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Sunday, February 22, 2004

oh please

Palestinian-Americans look to US courts to stop West Bank barrier
AFP: NEW ORLEANS- Hasan Dayeh has been an American citizen since the early 1970s. But like many Palestinian immigrants, the New Orleans businessman still owns land in his hometown, the West Bank village of Beit Anan.

Dayeh, 50, says he will lose 35 acres (14 hectares) of land when Israel's planned West Bank barrier cuts through the town, which is about 10 miles (16.2 kilometers) northwest of Jerusalem.

The property, where his cousins now tend olives, grapes, and figs, has been in his family for generations.

There are about 300 people from Beit Anan living in the New Orleans area, and 2,500 nationwide, according to Dayeh. Most are US citizens, and Dayeh said almost all will be affected by the barrier.

"The town is losing 8,000 dunums -- 2,200 acres (880 hectares) -- of farmland, about two-thirds of its land," he said. "(We are) a group of people who are all going to be losing land, or it's going to be on the other side of the wall."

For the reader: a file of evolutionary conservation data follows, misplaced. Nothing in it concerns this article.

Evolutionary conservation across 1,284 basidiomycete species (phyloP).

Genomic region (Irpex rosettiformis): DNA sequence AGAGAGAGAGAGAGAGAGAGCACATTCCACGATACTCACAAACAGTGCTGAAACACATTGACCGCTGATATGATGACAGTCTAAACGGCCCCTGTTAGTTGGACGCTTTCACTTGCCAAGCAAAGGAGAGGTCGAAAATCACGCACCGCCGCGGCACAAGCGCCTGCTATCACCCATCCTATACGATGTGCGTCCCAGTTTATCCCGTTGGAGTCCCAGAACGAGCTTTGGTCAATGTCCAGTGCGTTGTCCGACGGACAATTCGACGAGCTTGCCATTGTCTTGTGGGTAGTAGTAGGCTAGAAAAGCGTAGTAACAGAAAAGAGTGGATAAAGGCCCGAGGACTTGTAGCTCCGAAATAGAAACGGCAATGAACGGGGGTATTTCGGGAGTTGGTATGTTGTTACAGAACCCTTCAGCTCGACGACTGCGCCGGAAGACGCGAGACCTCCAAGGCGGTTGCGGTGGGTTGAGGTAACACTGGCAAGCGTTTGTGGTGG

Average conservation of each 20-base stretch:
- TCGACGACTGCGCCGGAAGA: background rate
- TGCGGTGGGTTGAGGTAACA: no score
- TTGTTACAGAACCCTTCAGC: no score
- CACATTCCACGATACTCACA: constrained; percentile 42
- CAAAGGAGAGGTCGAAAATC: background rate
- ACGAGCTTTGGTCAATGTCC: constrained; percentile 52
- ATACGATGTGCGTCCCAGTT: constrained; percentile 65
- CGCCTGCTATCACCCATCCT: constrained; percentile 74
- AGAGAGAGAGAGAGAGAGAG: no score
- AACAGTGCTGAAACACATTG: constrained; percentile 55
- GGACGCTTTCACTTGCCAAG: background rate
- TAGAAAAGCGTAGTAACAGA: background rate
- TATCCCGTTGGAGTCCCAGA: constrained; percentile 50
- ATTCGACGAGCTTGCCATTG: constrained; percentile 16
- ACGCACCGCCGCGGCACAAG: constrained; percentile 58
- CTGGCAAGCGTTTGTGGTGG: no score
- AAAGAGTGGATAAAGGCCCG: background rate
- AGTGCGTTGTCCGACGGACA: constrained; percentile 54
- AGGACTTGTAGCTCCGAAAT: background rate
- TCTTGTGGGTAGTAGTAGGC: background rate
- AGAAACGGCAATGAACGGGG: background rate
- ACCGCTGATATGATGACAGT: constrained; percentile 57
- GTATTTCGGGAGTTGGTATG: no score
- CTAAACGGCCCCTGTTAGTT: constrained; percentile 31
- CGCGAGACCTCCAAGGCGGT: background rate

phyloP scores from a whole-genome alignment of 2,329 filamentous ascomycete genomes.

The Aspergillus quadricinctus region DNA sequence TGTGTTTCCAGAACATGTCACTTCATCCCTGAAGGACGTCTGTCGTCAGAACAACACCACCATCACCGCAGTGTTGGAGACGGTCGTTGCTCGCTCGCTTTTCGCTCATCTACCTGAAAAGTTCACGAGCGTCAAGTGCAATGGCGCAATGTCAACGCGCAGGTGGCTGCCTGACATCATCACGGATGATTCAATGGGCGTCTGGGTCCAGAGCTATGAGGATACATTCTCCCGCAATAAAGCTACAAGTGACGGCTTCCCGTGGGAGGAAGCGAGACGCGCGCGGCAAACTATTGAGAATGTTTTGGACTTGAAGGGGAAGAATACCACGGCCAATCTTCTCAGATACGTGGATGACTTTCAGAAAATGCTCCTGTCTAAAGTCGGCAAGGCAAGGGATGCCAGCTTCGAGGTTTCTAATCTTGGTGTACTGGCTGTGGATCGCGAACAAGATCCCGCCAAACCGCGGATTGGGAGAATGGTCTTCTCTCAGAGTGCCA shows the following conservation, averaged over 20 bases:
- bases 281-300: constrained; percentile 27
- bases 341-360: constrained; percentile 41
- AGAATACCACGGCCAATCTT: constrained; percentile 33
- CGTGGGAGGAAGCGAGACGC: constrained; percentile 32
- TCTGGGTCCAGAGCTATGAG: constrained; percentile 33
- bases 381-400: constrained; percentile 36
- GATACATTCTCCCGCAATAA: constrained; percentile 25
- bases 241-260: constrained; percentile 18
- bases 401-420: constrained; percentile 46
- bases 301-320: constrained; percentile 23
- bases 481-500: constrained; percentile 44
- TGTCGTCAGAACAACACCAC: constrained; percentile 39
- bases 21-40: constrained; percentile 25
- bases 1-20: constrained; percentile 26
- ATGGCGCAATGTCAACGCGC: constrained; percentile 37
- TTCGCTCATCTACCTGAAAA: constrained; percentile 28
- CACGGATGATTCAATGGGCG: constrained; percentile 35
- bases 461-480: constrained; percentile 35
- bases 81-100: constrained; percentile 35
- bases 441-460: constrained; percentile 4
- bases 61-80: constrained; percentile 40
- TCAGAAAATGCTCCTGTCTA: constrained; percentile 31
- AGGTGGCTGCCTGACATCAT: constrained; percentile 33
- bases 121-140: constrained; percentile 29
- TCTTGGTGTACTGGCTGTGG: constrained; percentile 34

Although the village has hired attorneys to represent its interests in the Israeli courts and will be closely watching hearings at the world court in the Hague beginning Monday, Dayeh said the New Orleans group is considering filing suit in US courts as well.

"It could be tomorrow or the day after that they start building," he said. "We're trying as much as we can (in Israel), but we are at the mercy of the Israeli government. My family has lost land this way before."

The group may ask for the assistance of the American Arab Anti-Discrimination Committee (ADC) in the matter, Dayeh said. . .

Mark Regev, spokesman for the Israeli embassy in Washington, said Israel will compensate Palestinian landowners for any property lost due to the fence.

"We will make every possible effort to minimize the negative impact on Palestinians," he said. "The Palestinian people are not our enemies. Suicide bombers are, and the fence is a tool to keep suicide bombers out of Israel."

Regev said Israel will provide gates though which Palestinian farmers can access their land, and that dissatisfied Palestinians will be able to seek redress in court.

"Israel is a country where there is rule of law, and if the people are unhappy with the compensation they are offered they can take the matter to the courts. Palestinians will get more justice from the Israeli courts than they ever would from Mr. (Yasser) Arafat's system," Regev said.

After the 1967 Arab-Israeli war, immigrants from Beit Anan and a few other Palestinian villages began arriving in New Orleans in search of better economic opportunities. There are now about 2,000 people of Palestinian descent living here.

Hasan Dayeh's parents came in 1968 because "they didn't see much hope for the future in Beit Anan," he said.